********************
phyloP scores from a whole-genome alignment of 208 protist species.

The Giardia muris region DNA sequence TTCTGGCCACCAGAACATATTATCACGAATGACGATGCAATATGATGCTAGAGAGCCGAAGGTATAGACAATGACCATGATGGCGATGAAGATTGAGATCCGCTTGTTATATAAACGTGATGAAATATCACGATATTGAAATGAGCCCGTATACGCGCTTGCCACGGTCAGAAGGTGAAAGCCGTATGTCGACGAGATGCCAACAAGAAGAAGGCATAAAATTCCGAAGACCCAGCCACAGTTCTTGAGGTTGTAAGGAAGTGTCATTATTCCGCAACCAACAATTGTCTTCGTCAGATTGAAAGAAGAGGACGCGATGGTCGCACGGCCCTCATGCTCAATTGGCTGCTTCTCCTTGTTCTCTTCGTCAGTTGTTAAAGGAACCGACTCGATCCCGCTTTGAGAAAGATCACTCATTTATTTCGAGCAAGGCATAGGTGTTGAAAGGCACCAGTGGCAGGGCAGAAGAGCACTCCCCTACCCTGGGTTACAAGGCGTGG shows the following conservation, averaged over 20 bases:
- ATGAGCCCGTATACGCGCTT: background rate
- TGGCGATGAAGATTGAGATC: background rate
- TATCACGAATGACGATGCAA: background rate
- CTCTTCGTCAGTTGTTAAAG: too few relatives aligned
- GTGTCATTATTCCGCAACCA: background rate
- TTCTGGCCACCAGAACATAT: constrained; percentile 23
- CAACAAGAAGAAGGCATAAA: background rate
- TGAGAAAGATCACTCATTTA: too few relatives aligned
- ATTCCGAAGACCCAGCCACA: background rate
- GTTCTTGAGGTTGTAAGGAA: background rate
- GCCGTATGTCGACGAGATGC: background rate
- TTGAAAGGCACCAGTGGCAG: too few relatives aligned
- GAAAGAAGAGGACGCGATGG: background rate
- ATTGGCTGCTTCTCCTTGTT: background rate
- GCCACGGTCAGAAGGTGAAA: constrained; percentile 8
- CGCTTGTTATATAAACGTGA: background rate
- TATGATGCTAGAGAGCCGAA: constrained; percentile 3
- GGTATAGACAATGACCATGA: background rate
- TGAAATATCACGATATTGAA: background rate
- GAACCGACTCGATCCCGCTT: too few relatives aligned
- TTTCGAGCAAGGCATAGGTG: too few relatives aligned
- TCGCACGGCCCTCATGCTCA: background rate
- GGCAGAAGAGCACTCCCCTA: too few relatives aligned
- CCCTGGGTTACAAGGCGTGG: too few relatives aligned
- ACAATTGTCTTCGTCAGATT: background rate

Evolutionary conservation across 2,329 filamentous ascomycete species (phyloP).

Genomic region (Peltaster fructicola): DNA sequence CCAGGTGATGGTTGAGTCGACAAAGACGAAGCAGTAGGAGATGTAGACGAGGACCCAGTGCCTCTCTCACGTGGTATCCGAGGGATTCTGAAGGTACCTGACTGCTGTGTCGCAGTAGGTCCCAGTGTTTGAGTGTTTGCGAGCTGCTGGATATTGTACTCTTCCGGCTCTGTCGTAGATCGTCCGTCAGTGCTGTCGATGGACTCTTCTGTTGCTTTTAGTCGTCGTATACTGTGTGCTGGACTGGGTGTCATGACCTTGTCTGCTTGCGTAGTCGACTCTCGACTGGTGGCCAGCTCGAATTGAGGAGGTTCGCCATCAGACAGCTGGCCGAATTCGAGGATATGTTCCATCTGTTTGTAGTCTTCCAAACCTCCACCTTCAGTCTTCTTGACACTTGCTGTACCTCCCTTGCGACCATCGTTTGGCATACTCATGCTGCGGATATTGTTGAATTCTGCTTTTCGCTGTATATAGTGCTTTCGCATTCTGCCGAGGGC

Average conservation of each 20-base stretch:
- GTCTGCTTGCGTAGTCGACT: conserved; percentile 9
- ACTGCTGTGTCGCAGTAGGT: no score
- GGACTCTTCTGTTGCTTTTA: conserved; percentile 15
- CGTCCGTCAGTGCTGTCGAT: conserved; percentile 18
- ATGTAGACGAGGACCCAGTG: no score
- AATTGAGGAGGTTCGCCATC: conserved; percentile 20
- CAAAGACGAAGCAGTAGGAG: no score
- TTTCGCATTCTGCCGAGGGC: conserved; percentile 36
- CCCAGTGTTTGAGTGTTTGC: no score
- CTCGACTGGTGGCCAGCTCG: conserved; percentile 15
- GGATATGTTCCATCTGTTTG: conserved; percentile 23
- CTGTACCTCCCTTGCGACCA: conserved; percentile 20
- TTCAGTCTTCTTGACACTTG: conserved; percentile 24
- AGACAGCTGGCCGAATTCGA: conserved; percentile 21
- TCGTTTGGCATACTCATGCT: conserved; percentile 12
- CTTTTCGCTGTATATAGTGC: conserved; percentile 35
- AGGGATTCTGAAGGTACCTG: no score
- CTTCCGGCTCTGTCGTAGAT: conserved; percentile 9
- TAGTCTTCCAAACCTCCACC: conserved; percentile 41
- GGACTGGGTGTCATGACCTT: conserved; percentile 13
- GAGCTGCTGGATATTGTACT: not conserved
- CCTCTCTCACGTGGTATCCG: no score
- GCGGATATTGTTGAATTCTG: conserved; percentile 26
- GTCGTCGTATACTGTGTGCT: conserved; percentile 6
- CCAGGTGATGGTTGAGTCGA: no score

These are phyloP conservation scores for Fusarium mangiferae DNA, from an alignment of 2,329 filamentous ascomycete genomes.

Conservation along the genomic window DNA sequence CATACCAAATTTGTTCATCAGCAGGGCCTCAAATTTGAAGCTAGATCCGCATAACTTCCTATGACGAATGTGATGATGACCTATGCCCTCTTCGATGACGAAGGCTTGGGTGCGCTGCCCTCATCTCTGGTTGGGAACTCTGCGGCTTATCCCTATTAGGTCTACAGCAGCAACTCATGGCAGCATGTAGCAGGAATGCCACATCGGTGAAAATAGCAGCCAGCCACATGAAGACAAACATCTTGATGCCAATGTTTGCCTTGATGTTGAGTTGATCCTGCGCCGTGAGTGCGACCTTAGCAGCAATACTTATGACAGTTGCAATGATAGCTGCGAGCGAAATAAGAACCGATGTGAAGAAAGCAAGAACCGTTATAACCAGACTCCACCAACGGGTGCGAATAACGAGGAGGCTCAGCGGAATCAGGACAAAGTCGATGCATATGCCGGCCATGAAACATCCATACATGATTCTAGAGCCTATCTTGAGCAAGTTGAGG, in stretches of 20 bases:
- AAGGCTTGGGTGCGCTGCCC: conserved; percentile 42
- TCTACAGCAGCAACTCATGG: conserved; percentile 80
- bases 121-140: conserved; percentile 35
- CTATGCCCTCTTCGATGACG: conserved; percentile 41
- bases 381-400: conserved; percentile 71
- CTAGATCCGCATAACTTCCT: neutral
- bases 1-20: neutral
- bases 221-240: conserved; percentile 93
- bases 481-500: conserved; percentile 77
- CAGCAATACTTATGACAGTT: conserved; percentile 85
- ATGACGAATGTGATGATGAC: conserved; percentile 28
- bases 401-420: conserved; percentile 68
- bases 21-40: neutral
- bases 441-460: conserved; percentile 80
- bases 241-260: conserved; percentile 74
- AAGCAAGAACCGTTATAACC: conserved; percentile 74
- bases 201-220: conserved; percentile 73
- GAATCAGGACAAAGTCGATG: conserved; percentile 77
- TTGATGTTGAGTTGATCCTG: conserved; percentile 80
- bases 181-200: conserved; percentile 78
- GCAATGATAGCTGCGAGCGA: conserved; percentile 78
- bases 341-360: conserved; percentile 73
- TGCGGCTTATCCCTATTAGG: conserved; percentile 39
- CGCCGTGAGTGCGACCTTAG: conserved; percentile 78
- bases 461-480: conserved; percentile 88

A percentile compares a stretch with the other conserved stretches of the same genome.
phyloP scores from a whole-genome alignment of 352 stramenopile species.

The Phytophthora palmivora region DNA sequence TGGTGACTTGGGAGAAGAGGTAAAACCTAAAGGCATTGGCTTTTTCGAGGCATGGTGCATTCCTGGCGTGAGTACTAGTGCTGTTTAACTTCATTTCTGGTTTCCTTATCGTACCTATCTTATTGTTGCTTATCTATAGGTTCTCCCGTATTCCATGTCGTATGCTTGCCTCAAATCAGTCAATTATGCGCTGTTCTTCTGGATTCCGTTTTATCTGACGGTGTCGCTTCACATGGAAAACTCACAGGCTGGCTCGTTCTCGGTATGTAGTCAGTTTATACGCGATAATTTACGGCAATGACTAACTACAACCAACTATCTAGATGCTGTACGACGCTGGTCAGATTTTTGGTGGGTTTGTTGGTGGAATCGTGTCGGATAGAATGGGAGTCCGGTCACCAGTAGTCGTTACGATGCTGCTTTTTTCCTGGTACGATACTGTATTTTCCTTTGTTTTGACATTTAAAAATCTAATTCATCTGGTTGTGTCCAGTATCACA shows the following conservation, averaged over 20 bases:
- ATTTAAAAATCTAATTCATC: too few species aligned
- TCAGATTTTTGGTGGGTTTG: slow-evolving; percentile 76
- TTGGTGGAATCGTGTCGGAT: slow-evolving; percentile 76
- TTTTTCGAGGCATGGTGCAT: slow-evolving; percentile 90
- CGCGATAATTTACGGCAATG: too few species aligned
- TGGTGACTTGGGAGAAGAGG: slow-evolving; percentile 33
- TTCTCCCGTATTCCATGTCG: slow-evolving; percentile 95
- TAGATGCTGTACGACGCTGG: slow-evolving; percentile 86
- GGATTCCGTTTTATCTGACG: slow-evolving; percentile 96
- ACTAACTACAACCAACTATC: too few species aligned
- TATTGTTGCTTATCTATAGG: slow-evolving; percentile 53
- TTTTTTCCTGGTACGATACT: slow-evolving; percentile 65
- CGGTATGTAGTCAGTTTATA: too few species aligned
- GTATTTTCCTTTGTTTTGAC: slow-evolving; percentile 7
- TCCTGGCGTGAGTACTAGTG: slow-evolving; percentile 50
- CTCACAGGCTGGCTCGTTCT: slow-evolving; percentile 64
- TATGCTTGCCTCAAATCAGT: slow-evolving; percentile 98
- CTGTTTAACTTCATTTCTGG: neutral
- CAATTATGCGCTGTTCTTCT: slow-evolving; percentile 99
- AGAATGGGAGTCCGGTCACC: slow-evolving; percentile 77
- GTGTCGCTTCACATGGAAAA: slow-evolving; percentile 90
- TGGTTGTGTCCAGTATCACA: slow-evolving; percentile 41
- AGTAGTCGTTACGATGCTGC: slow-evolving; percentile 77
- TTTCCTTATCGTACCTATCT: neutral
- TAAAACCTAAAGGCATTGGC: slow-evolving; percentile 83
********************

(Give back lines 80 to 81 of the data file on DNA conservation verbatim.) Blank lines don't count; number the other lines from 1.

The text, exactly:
- TGCGGCTTATCCCTATTAGG: conserved; percentile 39
- CGCCGTGAGTGCGACCTTAG: conserved; percentile 78